Want to innovate for DoD? Pay close attention to Ukraine

Efrem Lukatsky

The U.S. Defense Department, with its big budget, big plans and big oversight, can still learn from its agile, guerilla-minded friends defending Ukraine.

The war in Ukraine is a master class on the best and worst practices in competitive maneuvering. We are witnessing a larger, more powerful force repeatedly stymied and frustrated by its resourceful and proactive adversary — one with a single mission driving every collective move it makes.

For Pentagon employees mired in bureaucracy, there are five defining lessons from Ukraine on boosting innovation:

1. Getting innovative starts with recognizing and articulating the problem you’re trying to solve.

The Pentagon regularly gets stung by how long it takes to recognize a new problem or opportunity and quickly articulate it to the right people. If we can’t explain it and we can’t get people excited about it, we can’t draw the right people into solving it.

Ukrainian leaders made strides in mobilizing global support through genuine, regular and interactive communications with the right audiences, even when it wasn’t necessarily convenient or comfortable. Holding video chats from secret bunkers to share firsthand experience with global leaders, Ukraine’s president put communication first. This rallying of support led to drastic and game-changing collaboration from influential and wealthy nations, including the United States.

Being bold and upfront about what you need and why may sound obvious, but it is in short supply in the relationship between the DoD and innovative problem-solvers.

2. Don’t rely on technology alone.

Figuring out how to apply technology effectively will generate more success than the tech itself.

The Ukrainian military is acquiring technologies from other countries they could never afford to have developed. It’s rapidly learning how to employ them directly into the fight and, in some cases, giving donor countries new insight into their own capabilities under fire.

Government employees must learn to step outside of the default setting a bureaucracy promotes and learn to stretch beyond the obvious. This may mean applying existing tech to solve unique problems effectively and quickly. Otherwise, we risk continuing to stagnate while surrounded by a dusty mosaic of unused toys.

3. In war and beyond, the first, fastest, most adequate solution wins.

Until you deliver something into someone’s hands, you can’t have an honest discussion about the problem you need to solve. If you aren’t fast enough, your problem — and the dynamic surrounding it — will change and you’ll never catch up, or you will deliver solutions that are obsolete the day they are deployed.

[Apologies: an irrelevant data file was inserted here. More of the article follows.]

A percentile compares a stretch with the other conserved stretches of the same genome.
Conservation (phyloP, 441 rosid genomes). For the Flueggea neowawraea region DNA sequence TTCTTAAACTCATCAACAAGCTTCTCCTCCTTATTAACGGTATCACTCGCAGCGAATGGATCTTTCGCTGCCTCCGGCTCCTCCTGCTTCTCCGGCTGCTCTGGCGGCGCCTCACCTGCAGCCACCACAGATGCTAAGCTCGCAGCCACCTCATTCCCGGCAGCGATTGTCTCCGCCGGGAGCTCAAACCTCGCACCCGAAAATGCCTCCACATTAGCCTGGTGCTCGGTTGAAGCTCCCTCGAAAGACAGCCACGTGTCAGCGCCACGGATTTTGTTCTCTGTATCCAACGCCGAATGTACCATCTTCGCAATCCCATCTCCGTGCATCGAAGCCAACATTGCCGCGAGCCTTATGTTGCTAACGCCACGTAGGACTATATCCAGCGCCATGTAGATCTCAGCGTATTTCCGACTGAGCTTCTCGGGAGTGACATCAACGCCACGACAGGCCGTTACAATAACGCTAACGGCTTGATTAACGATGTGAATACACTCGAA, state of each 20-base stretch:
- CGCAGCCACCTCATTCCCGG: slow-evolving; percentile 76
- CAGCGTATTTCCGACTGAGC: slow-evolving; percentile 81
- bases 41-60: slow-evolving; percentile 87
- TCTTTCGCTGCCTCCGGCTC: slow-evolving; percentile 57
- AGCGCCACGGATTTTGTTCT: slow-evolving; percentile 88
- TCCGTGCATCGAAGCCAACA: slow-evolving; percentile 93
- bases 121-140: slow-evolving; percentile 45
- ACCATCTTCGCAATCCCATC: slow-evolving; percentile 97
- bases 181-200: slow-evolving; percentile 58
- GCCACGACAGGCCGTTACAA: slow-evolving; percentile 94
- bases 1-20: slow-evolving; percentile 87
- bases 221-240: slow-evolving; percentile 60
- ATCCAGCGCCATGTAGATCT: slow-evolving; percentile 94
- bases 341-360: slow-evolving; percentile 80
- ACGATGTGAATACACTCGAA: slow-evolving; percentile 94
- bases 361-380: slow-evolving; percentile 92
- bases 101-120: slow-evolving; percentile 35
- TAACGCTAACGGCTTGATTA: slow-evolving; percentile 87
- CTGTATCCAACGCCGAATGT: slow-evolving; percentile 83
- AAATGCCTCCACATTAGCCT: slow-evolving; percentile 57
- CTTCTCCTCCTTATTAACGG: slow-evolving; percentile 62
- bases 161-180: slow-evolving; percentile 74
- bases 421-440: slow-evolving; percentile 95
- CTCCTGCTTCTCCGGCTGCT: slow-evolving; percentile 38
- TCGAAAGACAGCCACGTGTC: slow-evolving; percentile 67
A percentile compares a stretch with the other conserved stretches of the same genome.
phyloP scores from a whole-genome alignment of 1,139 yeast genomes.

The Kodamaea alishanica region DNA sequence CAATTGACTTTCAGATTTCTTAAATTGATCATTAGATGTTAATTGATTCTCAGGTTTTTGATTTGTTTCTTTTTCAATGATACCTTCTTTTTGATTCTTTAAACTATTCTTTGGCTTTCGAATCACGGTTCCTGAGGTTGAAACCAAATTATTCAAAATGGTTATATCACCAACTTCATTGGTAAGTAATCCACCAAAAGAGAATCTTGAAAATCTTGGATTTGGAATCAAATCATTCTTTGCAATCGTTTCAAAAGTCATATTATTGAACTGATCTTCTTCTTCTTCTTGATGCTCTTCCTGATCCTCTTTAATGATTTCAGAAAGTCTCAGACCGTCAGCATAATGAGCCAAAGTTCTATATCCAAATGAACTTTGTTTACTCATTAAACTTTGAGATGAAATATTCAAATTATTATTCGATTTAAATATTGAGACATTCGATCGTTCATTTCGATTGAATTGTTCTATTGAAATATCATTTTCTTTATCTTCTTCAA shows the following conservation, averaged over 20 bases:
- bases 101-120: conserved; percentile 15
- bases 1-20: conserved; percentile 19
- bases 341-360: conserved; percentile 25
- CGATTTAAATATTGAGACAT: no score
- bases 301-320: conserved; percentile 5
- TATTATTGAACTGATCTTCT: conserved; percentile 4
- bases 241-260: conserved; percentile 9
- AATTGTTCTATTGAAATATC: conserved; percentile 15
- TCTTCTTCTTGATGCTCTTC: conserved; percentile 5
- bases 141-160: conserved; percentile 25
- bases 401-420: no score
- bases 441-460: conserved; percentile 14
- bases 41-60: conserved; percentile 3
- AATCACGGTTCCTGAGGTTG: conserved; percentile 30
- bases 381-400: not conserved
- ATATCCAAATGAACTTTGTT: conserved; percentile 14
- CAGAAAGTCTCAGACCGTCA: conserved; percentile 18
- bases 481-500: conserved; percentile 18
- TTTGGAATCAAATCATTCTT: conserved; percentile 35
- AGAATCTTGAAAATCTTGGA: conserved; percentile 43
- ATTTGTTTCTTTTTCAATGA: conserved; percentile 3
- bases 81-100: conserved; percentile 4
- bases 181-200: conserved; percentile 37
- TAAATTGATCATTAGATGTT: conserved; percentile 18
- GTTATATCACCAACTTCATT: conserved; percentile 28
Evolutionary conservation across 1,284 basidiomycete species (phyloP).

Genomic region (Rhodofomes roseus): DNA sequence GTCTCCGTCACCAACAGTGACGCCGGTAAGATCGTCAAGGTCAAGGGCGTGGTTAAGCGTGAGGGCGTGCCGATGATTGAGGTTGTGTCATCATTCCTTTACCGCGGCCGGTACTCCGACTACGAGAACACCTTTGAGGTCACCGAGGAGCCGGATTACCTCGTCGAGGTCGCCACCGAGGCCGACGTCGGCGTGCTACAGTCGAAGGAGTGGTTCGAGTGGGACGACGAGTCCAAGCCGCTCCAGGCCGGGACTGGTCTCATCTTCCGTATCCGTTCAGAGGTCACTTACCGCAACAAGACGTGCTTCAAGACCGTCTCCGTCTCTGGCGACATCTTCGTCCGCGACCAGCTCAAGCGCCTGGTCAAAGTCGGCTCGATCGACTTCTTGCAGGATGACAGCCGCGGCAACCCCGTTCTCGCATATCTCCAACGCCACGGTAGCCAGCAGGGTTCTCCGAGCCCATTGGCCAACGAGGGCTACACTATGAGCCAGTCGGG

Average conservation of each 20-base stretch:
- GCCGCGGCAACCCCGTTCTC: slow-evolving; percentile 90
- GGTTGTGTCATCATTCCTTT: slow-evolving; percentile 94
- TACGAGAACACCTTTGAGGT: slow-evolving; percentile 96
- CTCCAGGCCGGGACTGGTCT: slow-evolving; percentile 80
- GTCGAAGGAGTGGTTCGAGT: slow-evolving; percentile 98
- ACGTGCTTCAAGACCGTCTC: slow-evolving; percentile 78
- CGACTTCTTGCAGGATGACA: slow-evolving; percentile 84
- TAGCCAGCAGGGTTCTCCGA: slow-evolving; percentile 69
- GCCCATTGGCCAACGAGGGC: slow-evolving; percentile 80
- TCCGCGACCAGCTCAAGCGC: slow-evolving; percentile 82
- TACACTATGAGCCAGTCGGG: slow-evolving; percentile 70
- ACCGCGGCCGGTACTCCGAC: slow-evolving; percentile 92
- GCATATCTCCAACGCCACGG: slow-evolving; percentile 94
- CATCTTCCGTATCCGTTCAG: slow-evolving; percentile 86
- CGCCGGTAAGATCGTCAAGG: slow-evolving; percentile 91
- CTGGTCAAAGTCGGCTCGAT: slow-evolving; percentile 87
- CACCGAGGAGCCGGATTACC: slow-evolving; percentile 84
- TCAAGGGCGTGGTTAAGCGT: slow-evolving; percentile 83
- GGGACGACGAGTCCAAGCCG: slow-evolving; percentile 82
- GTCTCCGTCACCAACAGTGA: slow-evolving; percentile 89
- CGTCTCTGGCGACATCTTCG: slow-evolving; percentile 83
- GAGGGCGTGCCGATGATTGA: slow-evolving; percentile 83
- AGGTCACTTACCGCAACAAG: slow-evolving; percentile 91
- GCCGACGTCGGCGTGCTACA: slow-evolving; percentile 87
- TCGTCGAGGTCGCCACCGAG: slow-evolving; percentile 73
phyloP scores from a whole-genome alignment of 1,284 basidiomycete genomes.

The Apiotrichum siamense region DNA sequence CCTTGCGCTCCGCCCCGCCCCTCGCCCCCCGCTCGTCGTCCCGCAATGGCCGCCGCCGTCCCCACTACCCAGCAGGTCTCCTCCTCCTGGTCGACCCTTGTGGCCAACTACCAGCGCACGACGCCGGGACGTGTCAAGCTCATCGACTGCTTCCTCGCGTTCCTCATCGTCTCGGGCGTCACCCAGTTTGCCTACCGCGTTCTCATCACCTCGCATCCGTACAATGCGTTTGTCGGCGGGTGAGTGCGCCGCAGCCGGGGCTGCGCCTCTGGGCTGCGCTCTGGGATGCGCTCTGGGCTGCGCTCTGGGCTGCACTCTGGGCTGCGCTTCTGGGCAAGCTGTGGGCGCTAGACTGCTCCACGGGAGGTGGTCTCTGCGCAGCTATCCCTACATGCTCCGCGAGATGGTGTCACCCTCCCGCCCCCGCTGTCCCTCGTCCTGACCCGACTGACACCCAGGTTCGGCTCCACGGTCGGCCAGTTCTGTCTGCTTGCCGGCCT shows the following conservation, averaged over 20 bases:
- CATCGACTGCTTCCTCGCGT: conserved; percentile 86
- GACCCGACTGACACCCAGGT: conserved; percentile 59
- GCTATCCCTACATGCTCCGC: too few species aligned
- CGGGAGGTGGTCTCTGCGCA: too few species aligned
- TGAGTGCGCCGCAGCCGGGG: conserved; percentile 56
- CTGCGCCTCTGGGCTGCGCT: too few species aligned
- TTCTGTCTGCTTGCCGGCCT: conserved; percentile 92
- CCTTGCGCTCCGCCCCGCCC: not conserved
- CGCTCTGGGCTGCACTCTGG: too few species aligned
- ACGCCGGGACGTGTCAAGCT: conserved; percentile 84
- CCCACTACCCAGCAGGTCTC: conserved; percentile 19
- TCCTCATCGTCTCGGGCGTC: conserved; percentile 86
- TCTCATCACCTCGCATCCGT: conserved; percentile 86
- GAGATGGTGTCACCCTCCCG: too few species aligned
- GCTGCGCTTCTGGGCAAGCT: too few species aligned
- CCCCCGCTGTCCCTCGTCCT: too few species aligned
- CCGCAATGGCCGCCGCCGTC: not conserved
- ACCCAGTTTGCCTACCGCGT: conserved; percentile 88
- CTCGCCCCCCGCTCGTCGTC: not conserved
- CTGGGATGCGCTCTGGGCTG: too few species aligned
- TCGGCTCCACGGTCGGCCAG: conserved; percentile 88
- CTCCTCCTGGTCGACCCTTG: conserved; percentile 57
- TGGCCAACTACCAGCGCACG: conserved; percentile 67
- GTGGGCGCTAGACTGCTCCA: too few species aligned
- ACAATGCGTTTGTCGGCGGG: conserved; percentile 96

The Ukrainian military’s leadership has an entrepreneur’s mindset, getting solutions to operators immediately for testing and evaluation. They also measure technology opportunity against their ability to employ operating concepts to optimally harness a tech advantage. They experiment, tweak, and experiment some more to fill tactical gaps or address emergent challenges.

4. Always have a backup plan

Organizations that aren’t willing to disrupt themselves when an opportunity arises are at a disadvantage. Successful innovation comes from recognizing when a legacy system or method is broken or a capability is decaying faster than a solution is being built.

Part of what makes Ukraine so successful is its agility in pivoting off a single method or solution the moment it no longer brings results, and having the ingenuity and fortitude to leap into a new, better response. Conversely, Russia showed us what happens when leaders aren’t prepared or willing to address antiquated systems. In the case of Russian President Vladimir Putin, this failure played out in the casualties of untold Russian troops sent into battle poorly trained, ill equipped and under the illusion they would experience no combat.

5. Train future innovators.

For leaders at all levels within the DoD, accessing tools to nurture an entrepreneurial spirit and retain people who possess that talent must become a top priority. An entrepreneurial mindset has been a part of the military forever, but has never been nurtured as a profession or ingrained in military doctrine.

It’s time to change that. Fast thinking on the front lines in Ukraine has bent the war in its favor repeatedly. It can do the same in our own competitive efforts. If managers and the chain of command cannot recognize that part of their job is to harness the passion of young people and ascertain who is an innovator and who isn’t, they’re going to lose smart people.

Unfortunately, the military loses innovative thinkers in droves. They get tired of fighting the bureaucracy and not receiving the tools they need, so they quit, go to the private sector and do great things. We can address this by building professional development pathways to help intrapreneurs build like-minded ecosystems to solve critical challenges and accelerate change.

Pete Newell is a retired U.S. Army colonel and chief executive of BMNT, an advisory company focused on getting innovation to the government.